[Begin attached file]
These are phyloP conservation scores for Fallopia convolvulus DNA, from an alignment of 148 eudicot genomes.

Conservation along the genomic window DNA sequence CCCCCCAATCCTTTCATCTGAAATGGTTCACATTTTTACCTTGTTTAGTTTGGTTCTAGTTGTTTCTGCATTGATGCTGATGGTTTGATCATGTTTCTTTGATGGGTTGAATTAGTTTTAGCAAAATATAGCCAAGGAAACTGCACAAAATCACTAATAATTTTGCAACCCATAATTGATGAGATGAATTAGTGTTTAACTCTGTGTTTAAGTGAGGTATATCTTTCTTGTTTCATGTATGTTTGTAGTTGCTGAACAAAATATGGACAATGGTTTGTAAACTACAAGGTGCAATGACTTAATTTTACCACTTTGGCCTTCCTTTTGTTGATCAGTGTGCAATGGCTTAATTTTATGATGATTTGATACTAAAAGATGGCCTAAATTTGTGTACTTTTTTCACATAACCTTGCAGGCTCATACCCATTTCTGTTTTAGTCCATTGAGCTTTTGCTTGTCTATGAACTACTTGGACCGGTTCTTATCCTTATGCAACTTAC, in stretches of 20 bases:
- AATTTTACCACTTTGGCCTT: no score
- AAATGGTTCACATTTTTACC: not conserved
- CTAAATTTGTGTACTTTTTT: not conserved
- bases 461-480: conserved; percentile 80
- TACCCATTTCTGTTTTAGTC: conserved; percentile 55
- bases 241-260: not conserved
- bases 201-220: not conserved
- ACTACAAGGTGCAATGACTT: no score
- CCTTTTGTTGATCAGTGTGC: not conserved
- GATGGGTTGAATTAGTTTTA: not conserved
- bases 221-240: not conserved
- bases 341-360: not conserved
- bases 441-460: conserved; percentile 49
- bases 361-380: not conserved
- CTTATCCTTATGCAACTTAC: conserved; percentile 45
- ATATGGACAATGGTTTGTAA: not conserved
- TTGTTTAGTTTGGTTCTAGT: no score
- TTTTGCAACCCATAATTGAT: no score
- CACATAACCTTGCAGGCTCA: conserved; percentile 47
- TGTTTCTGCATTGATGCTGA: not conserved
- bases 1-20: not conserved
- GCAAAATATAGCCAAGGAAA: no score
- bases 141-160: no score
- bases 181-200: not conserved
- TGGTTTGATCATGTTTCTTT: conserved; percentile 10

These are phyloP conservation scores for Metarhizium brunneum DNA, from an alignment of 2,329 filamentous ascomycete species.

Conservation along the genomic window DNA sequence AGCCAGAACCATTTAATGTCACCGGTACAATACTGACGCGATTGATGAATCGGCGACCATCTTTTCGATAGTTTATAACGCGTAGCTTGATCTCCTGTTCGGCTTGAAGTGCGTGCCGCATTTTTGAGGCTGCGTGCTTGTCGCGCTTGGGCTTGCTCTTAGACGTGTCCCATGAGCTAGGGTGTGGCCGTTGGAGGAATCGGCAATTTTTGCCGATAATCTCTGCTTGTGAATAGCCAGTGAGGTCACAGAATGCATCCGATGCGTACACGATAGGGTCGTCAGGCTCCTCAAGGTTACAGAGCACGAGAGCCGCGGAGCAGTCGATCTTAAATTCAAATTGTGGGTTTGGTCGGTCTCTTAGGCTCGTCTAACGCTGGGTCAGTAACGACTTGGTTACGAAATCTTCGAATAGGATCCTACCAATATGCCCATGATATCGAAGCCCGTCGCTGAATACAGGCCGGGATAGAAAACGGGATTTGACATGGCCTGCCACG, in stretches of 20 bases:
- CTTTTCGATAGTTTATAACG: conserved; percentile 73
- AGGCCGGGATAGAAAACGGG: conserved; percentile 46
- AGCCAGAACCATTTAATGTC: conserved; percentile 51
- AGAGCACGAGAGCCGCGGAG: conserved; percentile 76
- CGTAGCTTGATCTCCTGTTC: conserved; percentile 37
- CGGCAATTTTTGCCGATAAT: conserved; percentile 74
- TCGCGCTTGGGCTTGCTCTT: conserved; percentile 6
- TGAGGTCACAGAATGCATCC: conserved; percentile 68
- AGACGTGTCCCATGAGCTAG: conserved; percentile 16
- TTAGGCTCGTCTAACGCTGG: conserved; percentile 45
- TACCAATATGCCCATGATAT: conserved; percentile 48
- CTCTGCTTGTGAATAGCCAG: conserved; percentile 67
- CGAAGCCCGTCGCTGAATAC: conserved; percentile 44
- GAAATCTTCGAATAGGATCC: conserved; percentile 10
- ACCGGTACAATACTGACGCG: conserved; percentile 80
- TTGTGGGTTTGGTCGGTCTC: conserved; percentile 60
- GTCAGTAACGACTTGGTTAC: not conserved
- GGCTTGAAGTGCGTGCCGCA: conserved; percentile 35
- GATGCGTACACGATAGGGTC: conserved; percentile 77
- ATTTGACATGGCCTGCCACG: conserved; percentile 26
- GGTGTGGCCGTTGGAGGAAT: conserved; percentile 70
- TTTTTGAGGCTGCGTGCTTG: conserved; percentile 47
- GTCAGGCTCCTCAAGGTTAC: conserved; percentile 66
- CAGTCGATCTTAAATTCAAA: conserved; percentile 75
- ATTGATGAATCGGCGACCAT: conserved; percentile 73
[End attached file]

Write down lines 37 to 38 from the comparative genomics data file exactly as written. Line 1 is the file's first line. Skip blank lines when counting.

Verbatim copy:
- TGAGGTCACAGAATGCATCC: conserved; percentile 68
- AGACGTGTCCCATGAGCTAG: conserved; percentile 16